Bleach's corrosive action may cause severe burns to a cat's gastrointestinal tract, making it necessary to act quickly if your cat has ingested it. While most cats are put off by the smell of bleach, they won't hesitate to lick it off their fur or paws if they come in contact with it. Take prompt action to prevent further injury and get your cat to the veterinarian immediately for proper treatment.
How to Treat a Cat Who Has Ingested Bleach
Call your veterinarian. Prompt attention is necessary to prevent bleach's corrosive action from causing burns that set up inflammation, swelling or other conditions that may be fatal. As prompt action is necessary, your vet will ask you questions to determine if it is bleach that is swallowed or some other substance and walk you through administering first aid to your cat.
Determine if your cat has ingested bleach by sniffing near his mouth. You can do this while holding for your vet. Look for discolored white or yellowish spots on his fur and sniff them to see if they smell like bleach. Your cat may exhibit signs of poisoning such as lethargy, vomiting or diarrhea. Cats rarely drink enough bleach to poison themselves, but are more likely to ingest toxic amounts through fur grooming after incidental contact.
Remove the hazard. Make sure your cat can't get into any more bleach while you're on the phone with the vet. If your cat drank water with bleach, such as from a toilet tank or a bowl of bleach solution for cleaning, remove the cat from the area or place the bleach where the cat cannot access it. If your cat has bleach on his fur, rinse the area with clear water and wipe with a cloth to remove as much bleach as possible.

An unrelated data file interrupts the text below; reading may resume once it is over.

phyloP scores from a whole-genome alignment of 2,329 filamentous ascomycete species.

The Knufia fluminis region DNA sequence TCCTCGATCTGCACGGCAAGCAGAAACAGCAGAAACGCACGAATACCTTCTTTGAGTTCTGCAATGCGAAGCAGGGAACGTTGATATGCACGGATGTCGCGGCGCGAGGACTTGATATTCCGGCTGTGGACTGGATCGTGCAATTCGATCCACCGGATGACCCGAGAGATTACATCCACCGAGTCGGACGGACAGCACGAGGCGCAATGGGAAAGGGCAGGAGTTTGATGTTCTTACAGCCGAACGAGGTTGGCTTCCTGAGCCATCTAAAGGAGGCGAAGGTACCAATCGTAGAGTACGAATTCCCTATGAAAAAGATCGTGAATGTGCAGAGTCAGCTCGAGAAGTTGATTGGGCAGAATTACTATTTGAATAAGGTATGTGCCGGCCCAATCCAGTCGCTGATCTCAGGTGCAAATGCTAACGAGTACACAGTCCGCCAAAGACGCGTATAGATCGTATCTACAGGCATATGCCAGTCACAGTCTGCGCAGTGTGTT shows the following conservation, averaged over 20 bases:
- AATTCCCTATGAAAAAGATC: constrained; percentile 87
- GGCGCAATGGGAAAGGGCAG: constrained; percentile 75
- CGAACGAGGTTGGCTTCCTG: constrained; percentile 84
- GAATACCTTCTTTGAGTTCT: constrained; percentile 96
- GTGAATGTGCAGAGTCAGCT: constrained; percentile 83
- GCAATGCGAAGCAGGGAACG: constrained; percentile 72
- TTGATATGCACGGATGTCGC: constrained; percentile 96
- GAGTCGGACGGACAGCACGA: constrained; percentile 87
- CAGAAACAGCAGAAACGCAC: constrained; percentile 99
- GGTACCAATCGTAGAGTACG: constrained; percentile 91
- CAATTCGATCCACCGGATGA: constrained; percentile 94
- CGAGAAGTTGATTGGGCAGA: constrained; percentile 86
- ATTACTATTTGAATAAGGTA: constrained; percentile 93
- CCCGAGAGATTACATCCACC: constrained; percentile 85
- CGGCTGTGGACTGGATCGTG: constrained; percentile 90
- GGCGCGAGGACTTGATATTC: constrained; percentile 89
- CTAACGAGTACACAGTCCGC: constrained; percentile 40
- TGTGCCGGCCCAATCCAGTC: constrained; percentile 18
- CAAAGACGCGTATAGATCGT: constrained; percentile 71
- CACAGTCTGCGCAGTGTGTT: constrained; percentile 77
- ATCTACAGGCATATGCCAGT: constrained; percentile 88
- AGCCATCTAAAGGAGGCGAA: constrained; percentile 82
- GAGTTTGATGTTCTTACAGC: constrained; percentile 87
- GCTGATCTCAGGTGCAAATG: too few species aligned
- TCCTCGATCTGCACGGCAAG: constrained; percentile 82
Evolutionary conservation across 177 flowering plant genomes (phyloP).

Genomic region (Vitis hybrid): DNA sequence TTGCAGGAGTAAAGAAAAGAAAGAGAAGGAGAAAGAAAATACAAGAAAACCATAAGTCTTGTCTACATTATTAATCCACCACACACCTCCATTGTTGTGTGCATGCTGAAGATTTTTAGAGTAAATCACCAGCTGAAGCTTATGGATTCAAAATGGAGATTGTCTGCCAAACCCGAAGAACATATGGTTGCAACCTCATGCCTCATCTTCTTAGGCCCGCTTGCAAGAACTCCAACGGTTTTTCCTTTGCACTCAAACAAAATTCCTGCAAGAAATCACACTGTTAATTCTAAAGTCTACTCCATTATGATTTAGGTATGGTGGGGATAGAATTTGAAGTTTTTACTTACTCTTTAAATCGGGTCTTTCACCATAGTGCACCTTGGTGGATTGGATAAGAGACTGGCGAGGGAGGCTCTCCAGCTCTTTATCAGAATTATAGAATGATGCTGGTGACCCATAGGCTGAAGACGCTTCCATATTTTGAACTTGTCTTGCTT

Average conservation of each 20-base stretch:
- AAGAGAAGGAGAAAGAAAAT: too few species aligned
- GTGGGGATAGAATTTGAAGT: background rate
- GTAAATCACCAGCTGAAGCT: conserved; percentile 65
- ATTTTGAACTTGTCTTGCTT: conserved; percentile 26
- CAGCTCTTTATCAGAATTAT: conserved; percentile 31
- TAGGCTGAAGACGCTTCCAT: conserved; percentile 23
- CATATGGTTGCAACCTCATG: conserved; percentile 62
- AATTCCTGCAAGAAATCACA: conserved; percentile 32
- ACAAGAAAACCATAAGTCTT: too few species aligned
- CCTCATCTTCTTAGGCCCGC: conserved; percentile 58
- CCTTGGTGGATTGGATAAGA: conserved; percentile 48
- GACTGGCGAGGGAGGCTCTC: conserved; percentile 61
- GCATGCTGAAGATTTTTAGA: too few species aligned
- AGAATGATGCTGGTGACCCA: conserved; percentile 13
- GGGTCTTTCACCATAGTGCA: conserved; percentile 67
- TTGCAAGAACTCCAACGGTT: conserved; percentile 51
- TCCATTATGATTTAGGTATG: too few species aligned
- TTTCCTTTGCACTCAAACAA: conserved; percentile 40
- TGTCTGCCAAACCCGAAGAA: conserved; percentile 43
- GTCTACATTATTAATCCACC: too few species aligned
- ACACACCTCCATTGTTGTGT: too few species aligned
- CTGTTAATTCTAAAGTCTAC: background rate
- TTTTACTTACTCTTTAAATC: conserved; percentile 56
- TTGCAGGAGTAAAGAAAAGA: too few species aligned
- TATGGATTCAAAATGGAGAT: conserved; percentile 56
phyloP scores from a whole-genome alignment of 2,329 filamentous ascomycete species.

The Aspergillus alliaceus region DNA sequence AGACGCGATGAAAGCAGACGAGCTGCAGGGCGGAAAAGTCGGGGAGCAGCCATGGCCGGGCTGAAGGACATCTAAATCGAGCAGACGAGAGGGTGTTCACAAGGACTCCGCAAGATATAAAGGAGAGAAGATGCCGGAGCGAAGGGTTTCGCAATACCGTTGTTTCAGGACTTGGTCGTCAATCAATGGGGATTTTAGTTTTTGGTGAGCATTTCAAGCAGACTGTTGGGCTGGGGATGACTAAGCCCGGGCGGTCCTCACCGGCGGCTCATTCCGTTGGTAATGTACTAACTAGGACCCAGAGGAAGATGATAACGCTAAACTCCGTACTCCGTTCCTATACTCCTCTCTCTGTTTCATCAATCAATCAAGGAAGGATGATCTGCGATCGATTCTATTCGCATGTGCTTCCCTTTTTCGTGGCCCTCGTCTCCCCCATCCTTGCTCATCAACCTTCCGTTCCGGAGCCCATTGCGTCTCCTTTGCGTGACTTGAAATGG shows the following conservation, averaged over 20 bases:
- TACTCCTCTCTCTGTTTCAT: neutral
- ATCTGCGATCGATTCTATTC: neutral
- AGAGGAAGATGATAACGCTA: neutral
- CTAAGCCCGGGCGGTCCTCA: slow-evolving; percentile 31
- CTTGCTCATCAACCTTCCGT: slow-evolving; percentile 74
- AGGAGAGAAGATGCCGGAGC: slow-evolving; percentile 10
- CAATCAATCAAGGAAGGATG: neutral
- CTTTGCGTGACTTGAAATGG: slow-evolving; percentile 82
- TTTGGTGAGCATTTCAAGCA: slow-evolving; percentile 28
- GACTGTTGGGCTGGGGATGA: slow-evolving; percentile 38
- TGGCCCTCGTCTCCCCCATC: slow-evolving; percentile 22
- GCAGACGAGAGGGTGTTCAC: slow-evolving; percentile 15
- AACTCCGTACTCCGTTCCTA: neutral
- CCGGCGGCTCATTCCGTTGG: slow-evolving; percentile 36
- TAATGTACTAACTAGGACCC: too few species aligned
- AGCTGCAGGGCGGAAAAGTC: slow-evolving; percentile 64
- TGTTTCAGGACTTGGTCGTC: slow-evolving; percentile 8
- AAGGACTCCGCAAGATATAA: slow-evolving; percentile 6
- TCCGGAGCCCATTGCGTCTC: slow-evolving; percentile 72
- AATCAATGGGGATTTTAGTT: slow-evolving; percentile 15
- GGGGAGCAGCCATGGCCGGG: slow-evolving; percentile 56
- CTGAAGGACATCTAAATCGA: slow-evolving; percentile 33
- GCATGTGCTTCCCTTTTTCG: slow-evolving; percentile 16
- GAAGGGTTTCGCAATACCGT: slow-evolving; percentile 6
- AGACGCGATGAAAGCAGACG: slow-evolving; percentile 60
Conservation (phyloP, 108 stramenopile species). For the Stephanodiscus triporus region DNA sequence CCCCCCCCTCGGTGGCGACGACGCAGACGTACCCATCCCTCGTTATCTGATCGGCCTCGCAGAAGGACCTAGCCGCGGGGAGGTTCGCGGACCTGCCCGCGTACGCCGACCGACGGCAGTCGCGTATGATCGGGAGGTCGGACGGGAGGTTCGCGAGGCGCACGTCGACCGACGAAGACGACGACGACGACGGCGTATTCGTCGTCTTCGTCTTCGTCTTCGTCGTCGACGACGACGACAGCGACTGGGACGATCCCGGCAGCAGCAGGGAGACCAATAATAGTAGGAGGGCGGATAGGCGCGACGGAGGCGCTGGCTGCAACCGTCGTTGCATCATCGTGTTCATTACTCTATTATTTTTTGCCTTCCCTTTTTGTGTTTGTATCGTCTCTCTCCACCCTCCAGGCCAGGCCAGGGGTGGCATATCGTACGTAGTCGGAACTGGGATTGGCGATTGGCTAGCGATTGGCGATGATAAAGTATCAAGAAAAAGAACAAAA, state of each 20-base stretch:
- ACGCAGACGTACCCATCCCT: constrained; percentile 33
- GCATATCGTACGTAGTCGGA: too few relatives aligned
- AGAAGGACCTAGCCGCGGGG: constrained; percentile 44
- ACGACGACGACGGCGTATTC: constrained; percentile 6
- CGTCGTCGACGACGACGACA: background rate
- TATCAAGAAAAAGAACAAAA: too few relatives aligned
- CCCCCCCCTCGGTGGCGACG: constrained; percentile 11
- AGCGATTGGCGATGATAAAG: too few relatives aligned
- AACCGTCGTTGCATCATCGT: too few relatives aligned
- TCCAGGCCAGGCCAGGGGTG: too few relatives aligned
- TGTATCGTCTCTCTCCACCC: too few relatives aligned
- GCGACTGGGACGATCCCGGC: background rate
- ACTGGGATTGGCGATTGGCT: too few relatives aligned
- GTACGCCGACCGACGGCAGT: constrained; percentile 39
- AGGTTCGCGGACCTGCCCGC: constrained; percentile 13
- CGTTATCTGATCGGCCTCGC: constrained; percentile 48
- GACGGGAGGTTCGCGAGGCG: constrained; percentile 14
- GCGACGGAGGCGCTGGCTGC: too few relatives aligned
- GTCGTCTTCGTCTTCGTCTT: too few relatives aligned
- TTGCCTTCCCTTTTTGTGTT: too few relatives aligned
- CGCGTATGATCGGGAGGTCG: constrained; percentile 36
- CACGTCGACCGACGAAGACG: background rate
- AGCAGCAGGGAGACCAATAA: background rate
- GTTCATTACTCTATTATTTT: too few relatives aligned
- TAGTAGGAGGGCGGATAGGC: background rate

Dilute the bleach. Your vet may advise first aid to stop the corrosive action. This may include rinsing your cat's mouth with water to remove as much bleach as possible from his oral membranes. He also will advise offering a bowl of water or milk to your cat. While milk may cause digestive upset in lactose-intolerant cats, the milk will soothe membranes irritated by the bleach. If you know your cat is lactose-intolerant, let your vet know. She may suggest trying water first to dilute the corrosive action of the bleach.
Take your cat to the vet. Removing the hazard and giving the cat an opportunity to dilute the bleach's corrosive action with water or milk should be done at once, but are not a substitute for proper veterinary care. Your veterinarian will examine your cat for lesions and other irritation to the gastrointestinal tract and watch him for signs of fluid in the lungs -- a common side effect of bleach ingestion -- for 12 to 24 hours. He likely will administer intravenous fluids and treat corrosive burns that could become inflamed and cause respiratory distress.